Former owner of Canada-based jar company accused of defrauding investors over $ 1 million

Embezzled funds used for his own personal use and that of his family, as well as to “make Ponzi-type payments to lull previous investors to sleep.”

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Geoffrey Thompson, former owner and operator of an unidentified Canada-based cannabis company that did business in Colorado, has been charged with defrauding investors over US $ 950,000 ($ 1.2 million) .

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The 53-year-old Florida man, formerly of Frankfort, Ill., Is due to be arraigned later this week after being charged with one count of wire fraud in connection with the scheme, a statement from the Office of the United States Attorney, Northern District of Illinois. Electronic fraud carries a penalty of up to 20 years in federal prison.

According to criminal information filed late last week in US District Court in Chicago, the man solicited and obtained money from investors in 2018 and 2019. He allegedly falsely stated that “the funds would be used. to develop the activities of the company and holding an initial public offering (IPO) of securities, ”the press release noted.

  1. It is alleged that Fargesen and Palatnik raised funds from investors with false and misleading statements regarding the company's management, products and financial data, manipulated public stock prices and pocketed at least $ 4 million of US dollars ($ 4.9 million) from CanaFarma funds for their own benefit.

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  2. The former mayor

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  3. Former CannTrust Holdings Inc CEO Peter Aceto seen in the company's cannabis production plant in Fenwick, Ont., In 2018.

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But that does not appear to have been the case; criminal information reports that the company was unable to complete an IPO at the time. As such, it is alleged that the accused knowingly distorted the financial position of the company.

Instead, the embezzled funds were used for his personal use and that of his family, as well as to “make Ponzi-like payments to lull previous investors to sleep.”

The scheme ended in a loss of at least US $ 952,000 ($ 1.2 million) from victim investors, the statement added.

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“The public is reminded that information is not proof of guilt. The accused is presumed innocent and has the right to a fair trial during which the government is responsible for proving his guilt beyond a reasonable doubt, ”he emphasizes.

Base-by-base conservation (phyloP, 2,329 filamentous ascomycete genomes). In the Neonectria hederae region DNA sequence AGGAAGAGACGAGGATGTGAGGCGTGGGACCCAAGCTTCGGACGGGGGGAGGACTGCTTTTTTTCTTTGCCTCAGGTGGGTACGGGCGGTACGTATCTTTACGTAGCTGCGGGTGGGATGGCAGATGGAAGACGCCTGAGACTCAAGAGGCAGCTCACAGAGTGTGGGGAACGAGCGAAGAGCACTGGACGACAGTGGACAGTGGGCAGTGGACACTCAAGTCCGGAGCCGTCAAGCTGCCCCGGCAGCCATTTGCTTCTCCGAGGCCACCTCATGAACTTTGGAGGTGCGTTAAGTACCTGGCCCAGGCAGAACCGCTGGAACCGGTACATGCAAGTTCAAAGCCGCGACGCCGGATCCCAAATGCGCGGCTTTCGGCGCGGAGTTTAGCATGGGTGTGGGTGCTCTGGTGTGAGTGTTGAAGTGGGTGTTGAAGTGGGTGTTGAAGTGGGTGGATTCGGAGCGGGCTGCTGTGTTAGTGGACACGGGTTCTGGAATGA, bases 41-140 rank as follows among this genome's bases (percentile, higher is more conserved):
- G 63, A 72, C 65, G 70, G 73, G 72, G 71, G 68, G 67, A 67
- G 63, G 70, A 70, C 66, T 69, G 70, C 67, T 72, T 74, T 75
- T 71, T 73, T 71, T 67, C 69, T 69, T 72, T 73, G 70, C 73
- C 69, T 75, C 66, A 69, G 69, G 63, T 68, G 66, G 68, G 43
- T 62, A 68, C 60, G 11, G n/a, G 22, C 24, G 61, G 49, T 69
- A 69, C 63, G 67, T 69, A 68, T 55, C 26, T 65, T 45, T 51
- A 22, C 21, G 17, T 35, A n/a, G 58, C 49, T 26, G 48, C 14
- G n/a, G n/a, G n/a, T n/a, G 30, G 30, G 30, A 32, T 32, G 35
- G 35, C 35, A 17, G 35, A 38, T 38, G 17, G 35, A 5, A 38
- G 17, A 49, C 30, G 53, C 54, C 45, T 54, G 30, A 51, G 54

While not related to the charge, the United States Securities and Exchange Commission (SEC) filed a complaint in the fall of 2020 against a man of the same name “for leading a series of offers of unregistered securities for a cannabis company ”that he controlled.

The complaint contends that, from at least July 2014 to June 2019, he raised more than US $ 19 million ($ 24.3 million) from approximately 500 investors “by selling unregistered securities in violation of federal laws on securities “, and further claims to have embezzled 2.7 million US dollars. ($ 3.5 million) from investor funds for its own benefit.

The man “is currently working as a consultant for a new cannabis-related company looking to raise funds from investors,” noted the 2020 SEC complaint.

Earlier this year, JD Supra – which publishes and distributes content produced daily by trade experts across many industries and fields – noted that there appears to be a recent trend in securities enforcement actions focused on l ” accuracy and completeness of important investor information, investor solicitation activities and properly conduct compliant securities offerings.

In October, two men were charged with securities fraud, wire fraud and related offenses related to a scheme to defraud investors in a Canadian cannabis and hemp company.

In September, three men in the United States were involved in a cannabis-related scheme in which they allegedly raised around US $ 2 million ($ 2.6 million) from retail investors through separate companies, but ended up using the money for personal matters.

And last May, a woman from Illinois and a man from Georgia were charged with fraud and conspiracy after they allegedly duped approximately 650 million U.S. dollars ($ 787 million) investors into telling them that their money supported legitimate investments, including livestock and cannabis.

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